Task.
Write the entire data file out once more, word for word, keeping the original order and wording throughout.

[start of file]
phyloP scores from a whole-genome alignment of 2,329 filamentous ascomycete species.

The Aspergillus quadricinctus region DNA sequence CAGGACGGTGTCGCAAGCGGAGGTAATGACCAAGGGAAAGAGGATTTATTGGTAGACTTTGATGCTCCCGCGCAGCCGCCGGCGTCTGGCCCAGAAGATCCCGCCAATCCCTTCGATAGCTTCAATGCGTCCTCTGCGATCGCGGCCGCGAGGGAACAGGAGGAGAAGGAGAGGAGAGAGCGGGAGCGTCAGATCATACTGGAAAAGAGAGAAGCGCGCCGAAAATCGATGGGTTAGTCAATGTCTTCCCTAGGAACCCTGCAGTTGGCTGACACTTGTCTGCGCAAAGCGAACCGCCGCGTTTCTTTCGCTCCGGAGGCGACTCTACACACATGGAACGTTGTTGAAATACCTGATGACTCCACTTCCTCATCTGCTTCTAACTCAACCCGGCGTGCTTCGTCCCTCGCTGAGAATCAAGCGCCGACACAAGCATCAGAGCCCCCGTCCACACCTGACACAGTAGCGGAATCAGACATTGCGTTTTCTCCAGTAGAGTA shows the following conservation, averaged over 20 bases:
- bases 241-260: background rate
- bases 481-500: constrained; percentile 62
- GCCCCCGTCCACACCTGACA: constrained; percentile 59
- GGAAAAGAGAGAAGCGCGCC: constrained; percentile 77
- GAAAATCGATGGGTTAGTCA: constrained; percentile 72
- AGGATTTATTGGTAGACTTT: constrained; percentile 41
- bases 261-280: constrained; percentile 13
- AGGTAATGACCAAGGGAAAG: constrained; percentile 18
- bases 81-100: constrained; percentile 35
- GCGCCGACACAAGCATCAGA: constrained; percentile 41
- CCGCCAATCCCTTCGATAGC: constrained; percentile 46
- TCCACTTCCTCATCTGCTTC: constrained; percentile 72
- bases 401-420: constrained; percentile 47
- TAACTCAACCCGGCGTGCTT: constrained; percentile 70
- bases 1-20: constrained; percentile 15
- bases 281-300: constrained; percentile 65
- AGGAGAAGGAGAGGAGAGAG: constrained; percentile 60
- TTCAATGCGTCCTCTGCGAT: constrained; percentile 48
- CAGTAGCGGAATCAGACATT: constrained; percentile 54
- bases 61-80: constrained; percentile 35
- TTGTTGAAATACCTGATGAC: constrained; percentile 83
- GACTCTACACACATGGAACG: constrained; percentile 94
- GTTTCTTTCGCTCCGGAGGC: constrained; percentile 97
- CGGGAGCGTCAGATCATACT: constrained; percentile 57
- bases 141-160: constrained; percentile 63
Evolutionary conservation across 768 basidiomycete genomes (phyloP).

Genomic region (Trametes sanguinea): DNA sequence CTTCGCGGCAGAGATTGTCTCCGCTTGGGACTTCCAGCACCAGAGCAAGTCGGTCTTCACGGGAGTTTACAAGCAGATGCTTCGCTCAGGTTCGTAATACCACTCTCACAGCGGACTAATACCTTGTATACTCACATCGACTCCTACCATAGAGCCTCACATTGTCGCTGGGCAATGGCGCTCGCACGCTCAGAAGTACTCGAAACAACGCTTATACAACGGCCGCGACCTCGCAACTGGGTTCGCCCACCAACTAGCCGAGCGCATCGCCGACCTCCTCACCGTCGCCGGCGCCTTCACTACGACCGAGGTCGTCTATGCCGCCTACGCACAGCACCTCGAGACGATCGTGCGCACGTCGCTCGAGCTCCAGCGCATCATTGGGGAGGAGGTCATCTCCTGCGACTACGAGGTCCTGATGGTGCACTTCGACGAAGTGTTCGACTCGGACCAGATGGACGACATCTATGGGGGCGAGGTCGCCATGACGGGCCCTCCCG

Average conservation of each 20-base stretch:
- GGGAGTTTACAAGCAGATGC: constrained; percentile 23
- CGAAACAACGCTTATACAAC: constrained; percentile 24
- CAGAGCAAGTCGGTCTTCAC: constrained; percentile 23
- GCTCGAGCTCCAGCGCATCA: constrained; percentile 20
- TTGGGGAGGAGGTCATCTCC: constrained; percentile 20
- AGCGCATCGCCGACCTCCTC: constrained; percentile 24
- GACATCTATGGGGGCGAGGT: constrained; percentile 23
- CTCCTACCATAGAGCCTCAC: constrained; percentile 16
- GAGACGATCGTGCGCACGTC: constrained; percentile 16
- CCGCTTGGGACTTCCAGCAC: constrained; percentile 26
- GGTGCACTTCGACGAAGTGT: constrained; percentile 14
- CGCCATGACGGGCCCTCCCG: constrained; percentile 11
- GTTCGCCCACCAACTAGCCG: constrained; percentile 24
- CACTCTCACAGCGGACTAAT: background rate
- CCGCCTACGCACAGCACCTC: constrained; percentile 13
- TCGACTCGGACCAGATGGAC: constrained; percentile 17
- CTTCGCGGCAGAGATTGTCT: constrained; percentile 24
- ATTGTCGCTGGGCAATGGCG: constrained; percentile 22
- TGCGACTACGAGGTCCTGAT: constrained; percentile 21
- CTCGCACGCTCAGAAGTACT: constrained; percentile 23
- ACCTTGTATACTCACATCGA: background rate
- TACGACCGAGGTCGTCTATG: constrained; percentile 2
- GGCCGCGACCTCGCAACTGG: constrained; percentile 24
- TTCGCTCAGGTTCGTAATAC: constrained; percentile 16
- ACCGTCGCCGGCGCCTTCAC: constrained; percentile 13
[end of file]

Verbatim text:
phyloP scores from a whole-genome alignment of 2,329 filamentous ascomycete species.

The Aspergillus quadricinctus region DNA sequence CAGGACGGTGTCGCAAGCGGAGGTAATGACCAAGGGAAAGAGGATTTATTGGTAGACTTTGATGCTCCCGCGCAGCCGCCGGCGTCTGGCCCAGAAGATCCCGCCAATCCCTTCGATAGCTTCAATGCGTCCTCTGCGATCGCGGCCGCGAGGGAACAGGAGGAGAAGGAGAGGAGAGAGCGGGAGCGTCAGATCATACTGGAAAAGAGAGAAGCGCGCCGAAAATCGATGGGTTAGTCAATGTCTTCCCTAGGAACCCTGCAGTTGGCTGACACTTGTCTGCGCAAAGCGAACCGCCGCGTTTCTTTCGCTCCGGAGGCGACTCTACACACATGGAACGTTGTTGAAATACCTGATGACTCCACTTCCTCATCTGCTTCTAACTCAACCCGGCGTGCTTCGTCCCTCGCTGAGAATCAAGCGCCGACACAAGCATCAGAGCCCCCGTCCACACCTGACACAGTAGCGGAATCAGACATTGCGTTTTCTCCAGTAGAGTA shows the following conservation, averaged over 20 bases:
- bases 241-260: background rate
- bases 481-500: constrained; percentile 62
- GCCCCCGTCCACACCTGACA: constrained; percentile 59
- GGAAAAGAGAGAAGCGCGCC: constrained; percentile 77
- GAAAATCGATGGGTTAGTCA: constrained; percentile 72
- AGGATTTATTGGTAGACTTT: constrained; percentile 41
- bases 261-280: constrained; percentile 13
- AGGTAATGACCAAGGGAAAG: constrained; percentile 18
- bases 81-100: constrained; percentile 35
- GCGCCGACACAAGCATCAGA: constrained; percentile 41
- CCGCCAATCCCTTCGATAGC: constrained; percentile 46
- TCCACTTCCTCATCTGCTTC: constrained; percentile 72
- bases 401-420: constrained; percentile 47
- TAACTCAACCCGGCGTGCTT: constrained; percentile 70
- bases 1-20: constrained; percentile 15
- bases 281-300: constrained; percentile 65
- AGGAGAAGGAGAGGAGAGAG: constrained; percentile 60
- TTCAATGCGTCCTCTGCGAT: constrained; percentile 48
- CAGTAGCGGAATCAGACATT: constrained; percentile 54
- bases 61-80: constrained; percentile 35
- TTGTTGAAATACCTGATGAC: constrained; percentile 83
- GACTCTACACACATGGAACG: constrained; percentile 94
- GTTTCTTTCGCTCCGGAGGC: constrained; percentile 97
- CGGGAGCGTCAGATCATACT: constrained; percentile 57
- bases 141-160: constrained; percentile 63
Evolutionary conservation across 768 basidiomycete genomes (phyloP).

Genomic region (Trametes sanguinea): DNA sequence CTTCGCGGCAGAGATTGTCTCCGCTTGGGACTTCCAGCACCAGAGCAAGTCGGTCTTCACGGGAGTTTACAAGCAGATGCTTCGCTCAGGTTCGTAATACCACTCTCACAGCGGACTAATACCTTGTATACTCACATCGACTCCTACCATAGAGCCTCACATTGTCGCTGGGCAATGGCGCTCGCACGCTCAGAAGTACTCGAAACAACGCTTATACAACGGCCGCGACCTCGCAACTGGGTTCGCCCACCAACTAGCCGAGCGCATCGCCGACCTCCTCACCGTCGCCGGCGCCTTCACTACGACCGAGGTCGTCTATGCCGCCTACGCACAGCACCTCGAGACGATCGTGCGCACGTCGCTCGAGCTCCAGCGCATCATTGGGGAGGAGGTCATCTCCTGCGACTACGAGGTCCTGATGGTGCACTTCGACGAAGTGTTCGACTCGGACCAGATGGACGACATCTATGGGGGCGAGGTCGCCATGACGGGCCCTCCCG

Average conservation of each 20-base stretch:
- GGGAGTTTACAAGCAGATGC: constrained; percentile 23
- CGAAACAACGCTTATACAAC: constrained; percentile 24
- CAGAGCAAGTCGGTCTTCAC: constrained; percentile 23
- GCTCGAGCTCCAGCGCATCA: constrained; percentile 20
- TTGGGGAGGAGGTCATCTCC: constrained; percentile 20
- AGCGCATCGCCGACCTCCTC: constrained; percentile 24
- GACATCTATGGGGGCGAGGT: constrained; percentile 23
- CTCCTACCATAGAGCCTCAC: constrained; percentile 16
- GAGACGATCGTGCGCACGTC: constrained; percentile 16
- CCGCTTGGGACTTCCAGCAC: constrained; percentile 26
- GGTGCACTTCGACGAAGTGT: constrained; percentile 14
- CGCCATGACGGGCCCTCCCG: constrained; percentile 11
- GTTCGCCCACCAACTAGCCG: constrained; percentile 24
- CACTCTCACAGCGGACTAAT: background rate
- CCGCCTACGCACAGCACCTC: constrained; percentile 13
- TCGACTCGGACCAGATGGAC: constrained; percentile 17
- CTTCGCGGCAGAGATTGTCT: constrained; percentile 24
- ATTGTCGCTGGGCAATGGCG: constrained; percentile 22
- TGCGACTACGAGGTCCTGAT: constrained; percentile 21
- CTCGCACGCTCAGAAGTACT: constrained; percentile 23
- ACCTTGTATACTCACATCGA: background rate
- TACGACCGAGGTCGTCTATG: constrained; percentile 2
- GGCCGCGACCTCGCAACTGG: constrained; percentile 24
- TTCGCTCAGGTTCGTAATAC: constrained; percentile 16
- ACCGTCGCCGGCGCCTTCAC: constrained; percentile 13